It’s #Fiction Friday and since it’s almost Easter, what better story is there to write about then Peter Rabbit?
I have such fond memories of this book as a child and also later in life as a mother reading it to my kids. No one can resist the adventures of the mischievous rabbit Peter. As I became a mom I always appreciated the dedication and love of Peter’s mother. She tried so hard to lead Peter down a path that would not follow in the footsteps of the sad demise of his father. I also love the illustrations with their black & white drawings touched and tinted by water colors. So soft and inviting. What a great Easter basket gift this book collection and a little stuffed Peter Rabbit would make for your child and/or grandchild. Shhh….don’t tell my little Aaron! I want it to be a surprise!
“Mr. McGregor hung up the little jacket and the shoes for a scarecrow to frighten the blackbirds. Peter never stopped running or look behind him till he got home to the big fir-tree. He was so tired, he flopped down on the nice soft sand on the floor of the rabbit hole and shut his eyes. His mother was busy cooking; she wondered what he had done with his clothes. It was the second little jacket and pair of shoes that Peter had lost in a fortnight.”
And a bit further on the author, Miss Potter, outlines the triumph of the obedient sisters,
“But Flopsy, Mopsy and Cotton-tail, had bread and milk and blackberries for supper.”
A classic book series that has been delighting families since 1902. And if you have wondered more about the author, I highly recommend the movie called Miss Potter, which came out in 2007 and stars Renée Zellweger and Ewan McGregor (funny that his last name is the same as the farmer in the story?) I watched this recently and enjoyed it immensely. I find it so refreshing and encouraging that Beatrice persevered to get her book published despite the overwhelming attitude of “men” during this Victorian era time period. Being a writer was a male occupation with only a few rare and strong-willed women breaking through that barrier of sex. Would I have had the same gumption? I hope so.
In keeping with the theme of little animal stories, I want to share a small snippet of a book that I started writing over 20 years ago. I had actually worked very hard to get it published and made it to a “final three” at a major publishing house before I received that dreaded final rejection letter. It discouraged me so much that I stopped sending stories out. This past week, I read several of my stories to my family, including little Aaron (age 4.5). He declared this story his absolute favorite out of all of them. So I am encouraged to try again with a bit of revising and tweaking. Maybe it’s time to get back on the “publisher submission” train?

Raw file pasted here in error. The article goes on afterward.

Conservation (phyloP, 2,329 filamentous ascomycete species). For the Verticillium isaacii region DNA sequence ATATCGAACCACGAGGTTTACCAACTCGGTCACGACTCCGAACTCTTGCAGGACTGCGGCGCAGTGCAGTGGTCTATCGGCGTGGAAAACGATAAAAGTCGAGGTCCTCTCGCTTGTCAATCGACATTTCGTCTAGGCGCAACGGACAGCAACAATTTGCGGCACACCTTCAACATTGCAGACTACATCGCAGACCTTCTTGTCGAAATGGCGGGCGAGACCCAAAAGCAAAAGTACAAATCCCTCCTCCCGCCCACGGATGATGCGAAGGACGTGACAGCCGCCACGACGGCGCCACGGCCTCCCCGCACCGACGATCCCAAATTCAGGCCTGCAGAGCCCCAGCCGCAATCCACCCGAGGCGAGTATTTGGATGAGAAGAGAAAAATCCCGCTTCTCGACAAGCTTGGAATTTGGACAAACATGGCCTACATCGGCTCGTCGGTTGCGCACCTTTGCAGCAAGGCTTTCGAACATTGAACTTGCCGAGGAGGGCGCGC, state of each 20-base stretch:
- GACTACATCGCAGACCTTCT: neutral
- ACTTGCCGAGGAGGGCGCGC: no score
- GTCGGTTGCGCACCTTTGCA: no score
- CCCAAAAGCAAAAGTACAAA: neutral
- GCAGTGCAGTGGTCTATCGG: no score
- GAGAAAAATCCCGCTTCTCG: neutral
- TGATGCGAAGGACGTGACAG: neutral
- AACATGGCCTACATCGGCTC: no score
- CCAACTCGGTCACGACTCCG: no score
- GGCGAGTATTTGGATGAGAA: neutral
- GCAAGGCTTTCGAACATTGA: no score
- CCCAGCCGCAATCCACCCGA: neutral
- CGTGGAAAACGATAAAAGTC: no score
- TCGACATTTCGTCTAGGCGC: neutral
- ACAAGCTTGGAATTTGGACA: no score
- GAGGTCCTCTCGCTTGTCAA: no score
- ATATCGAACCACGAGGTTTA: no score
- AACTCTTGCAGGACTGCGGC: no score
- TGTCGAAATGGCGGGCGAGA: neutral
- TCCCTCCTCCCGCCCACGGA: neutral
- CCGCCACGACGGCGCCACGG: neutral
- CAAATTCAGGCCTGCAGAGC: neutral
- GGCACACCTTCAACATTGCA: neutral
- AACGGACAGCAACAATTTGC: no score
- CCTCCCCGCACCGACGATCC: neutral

This is the story of Kurz and Katya by Connie Nice (dedicated to Mutti). It is a sensitive journey of two very different kittens that share the special love of a brother and sister.
“One of the kittens was very beautiful. She was sleek and shiny. Her fur was like velvet to touch. Smooth and soft. She had a tiny pink nose, and little pointed ears that stood straight up. Her eyes shone like the sun. Bright and golden. Her paws were just the right size, and when she walked, it was like watching a graceful ballerina dancing. Her meow was just a tiny little sound that would never disturb anyone. But the most beautiful part of Little Girl Kitten was her long, black, flowing tail. As she walked, it waved gently….”
I can imagine the wonderful illustrations that would go with this story in a style like those in Peter Rabbit, soft watercolors with crisp black lines.
I have asked my two kids, now grown adults, what they feel we did as parents that had the most influence on them in school and later in adult life. Without a doubt, their answer is reading. It started when they were very small babies. It continued on even as they grew older and could read for themselves. We always set aside family reading time on the evenings that Dad was home from work. As the weeks progress with #FictionFriday, I will be sharing some of our family favorite read-aloud books. Reading does make a difference. Check out this article called Importance of Reading Aloud. It outlines the value of reading to kids starting as young as a few months old for some interesting facts.
Celebrate #FictionFriday with your family today. If you don’t have kids at home to read to, then download an audio book to enjoy or read aloud with a friend. Just turn off the TV….Read a book…It’s #FictionFriday!